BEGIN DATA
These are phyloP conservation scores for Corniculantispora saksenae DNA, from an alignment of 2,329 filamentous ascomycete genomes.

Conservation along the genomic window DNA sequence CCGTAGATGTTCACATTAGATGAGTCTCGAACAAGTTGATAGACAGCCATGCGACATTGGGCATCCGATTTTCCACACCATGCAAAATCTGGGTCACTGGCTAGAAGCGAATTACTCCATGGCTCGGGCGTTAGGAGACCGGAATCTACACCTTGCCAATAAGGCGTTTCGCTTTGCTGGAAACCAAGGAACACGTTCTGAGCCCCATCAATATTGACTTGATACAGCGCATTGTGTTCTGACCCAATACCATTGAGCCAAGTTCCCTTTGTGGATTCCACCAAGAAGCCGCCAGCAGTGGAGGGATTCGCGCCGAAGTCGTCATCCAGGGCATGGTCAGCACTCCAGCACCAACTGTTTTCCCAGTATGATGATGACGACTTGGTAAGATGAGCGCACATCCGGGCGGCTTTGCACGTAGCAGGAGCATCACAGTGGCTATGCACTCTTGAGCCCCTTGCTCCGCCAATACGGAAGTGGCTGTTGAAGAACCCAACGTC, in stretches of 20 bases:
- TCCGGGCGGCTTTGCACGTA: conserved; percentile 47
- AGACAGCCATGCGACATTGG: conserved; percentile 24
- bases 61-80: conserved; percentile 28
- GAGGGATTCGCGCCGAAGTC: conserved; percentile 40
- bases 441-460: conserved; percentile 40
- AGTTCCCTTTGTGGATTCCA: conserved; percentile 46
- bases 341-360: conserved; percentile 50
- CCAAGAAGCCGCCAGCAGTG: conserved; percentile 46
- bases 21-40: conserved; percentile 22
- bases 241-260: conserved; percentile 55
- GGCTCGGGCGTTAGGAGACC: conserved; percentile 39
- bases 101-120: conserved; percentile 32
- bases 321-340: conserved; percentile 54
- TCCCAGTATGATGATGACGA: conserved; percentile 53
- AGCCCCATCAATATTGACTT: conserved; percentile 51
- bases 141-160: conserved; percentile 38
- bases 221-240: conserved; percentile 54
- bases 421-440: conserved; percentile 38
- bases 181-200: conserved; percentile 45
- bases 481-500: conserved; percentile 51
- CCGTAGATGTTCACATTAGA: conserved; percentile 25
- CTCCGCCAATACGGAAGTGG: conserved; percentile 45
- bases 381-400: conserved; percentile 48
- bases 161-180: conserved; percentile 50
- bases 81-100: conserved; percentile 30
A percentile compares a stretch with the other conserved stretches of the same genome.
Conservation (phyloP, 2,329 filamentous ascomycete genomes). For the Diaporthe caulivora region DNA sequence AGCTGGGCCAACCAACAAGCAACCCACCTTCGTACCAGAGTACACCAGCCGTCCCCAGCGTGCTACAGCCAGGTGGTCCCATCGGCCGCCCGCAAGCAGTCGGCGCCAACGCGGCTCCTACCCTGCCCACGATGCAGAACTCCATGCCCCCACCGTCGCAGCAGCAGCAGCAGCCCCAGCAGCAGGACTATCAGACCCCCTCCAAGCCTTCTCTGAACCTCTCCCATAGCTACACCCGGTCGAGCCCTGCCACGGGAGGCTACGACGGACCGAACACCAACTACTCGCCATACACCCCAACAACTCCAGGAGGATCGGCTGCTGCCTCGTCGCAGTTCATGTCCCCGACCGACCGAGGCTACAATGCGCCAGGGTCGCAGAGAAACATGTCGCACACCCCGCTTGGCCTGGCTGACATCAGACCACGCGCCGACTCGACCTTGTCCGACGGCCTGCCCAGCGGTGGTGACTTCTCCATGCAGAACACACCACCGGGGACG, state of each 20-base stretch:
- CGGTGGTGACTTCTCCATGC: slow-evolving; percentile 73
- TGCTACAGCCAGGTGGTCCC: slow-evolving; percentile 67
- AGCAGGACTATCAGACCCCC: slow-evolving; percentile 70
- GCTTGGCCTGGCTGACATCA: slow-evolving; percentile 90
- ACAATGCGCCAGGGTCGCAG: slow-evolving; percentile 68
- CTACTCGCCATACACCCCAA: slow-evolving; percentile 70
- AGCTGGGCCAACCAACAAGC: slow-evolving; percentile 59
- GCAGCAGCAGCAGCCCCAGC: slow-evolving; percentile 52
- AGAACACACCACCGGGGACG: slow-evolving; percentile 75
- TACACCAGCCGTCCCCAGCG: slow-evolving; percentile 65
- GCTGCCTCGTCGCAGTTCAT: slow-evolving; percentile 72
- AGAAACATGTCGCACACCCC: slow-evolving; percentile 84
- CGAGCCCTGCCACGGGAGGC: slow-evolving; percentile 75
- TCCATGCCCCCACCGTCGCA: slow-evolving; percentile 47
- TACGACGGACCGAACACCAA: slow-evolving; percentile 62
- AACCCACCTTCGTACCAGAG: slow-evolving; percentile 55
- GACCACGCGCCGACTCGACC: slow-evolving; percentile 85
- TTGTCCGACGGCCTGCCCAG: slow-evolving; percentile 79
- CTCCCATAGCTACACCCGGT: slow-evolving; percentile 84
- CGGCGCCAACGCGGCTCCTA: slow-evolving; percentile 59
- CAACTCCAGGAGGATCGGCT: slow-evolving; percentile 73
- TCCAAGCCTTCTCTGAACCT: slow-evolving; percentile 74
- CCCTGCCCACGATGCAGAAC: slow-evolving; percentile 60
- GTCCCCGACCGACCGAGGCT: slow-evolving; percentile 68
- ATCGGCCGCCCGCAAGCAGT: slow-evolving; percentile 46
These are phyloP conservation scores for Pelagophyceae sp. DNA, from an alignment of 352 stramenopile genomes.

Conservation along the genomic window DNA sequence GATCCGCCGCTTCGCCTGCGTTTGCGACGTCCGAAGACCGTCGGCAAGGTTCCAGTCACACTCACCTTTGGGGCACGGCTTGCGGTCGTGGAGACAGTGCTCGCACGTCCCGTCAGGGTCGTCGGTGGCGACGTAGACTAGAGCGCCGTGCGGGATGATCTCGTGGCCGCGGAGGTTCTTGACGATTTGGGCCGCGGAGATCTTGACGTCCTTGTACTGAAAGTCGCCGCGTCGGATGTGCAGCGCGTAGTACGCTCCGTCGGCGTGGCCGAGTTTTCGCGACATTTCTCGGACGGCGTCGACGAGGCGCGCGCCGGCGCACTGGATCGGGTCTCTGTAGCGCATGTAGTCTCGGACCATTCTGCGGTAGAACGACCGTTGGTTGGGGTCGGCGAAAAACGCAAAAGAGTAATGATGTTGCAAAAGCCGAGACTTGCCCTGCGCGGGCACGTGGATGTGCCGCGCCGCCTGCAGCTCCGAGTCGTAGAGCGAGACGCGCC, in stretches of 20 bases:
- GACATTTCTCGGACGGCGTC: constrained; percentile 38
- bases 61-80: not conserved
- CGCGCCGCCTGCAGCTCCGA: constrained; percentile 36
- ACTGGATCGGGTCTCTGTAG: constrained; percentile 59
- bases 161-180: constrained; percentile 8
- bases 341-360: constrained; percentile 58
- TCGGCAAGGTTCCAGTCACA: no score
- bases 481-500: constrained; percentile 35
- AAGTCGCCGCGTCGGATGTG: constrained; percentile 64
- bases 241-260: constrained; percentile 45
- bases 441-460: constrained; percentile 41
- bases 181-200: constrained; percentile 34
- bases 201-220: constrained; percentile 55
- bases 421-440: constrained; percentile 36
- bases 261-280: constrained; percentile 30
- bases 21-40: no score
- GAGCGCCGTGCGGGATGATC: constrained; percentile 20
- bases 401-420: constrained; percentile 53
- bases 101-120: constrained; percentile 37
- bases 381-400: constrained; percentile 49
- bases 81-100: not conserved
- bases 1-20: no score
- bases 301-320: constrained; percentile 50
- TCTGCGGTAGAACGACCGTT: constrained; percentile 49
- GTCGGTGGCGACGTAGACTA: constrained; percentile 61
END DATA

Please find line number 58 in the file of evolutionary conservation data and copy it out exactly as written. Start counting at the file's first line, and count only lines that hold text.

- bases 61-80: not conserved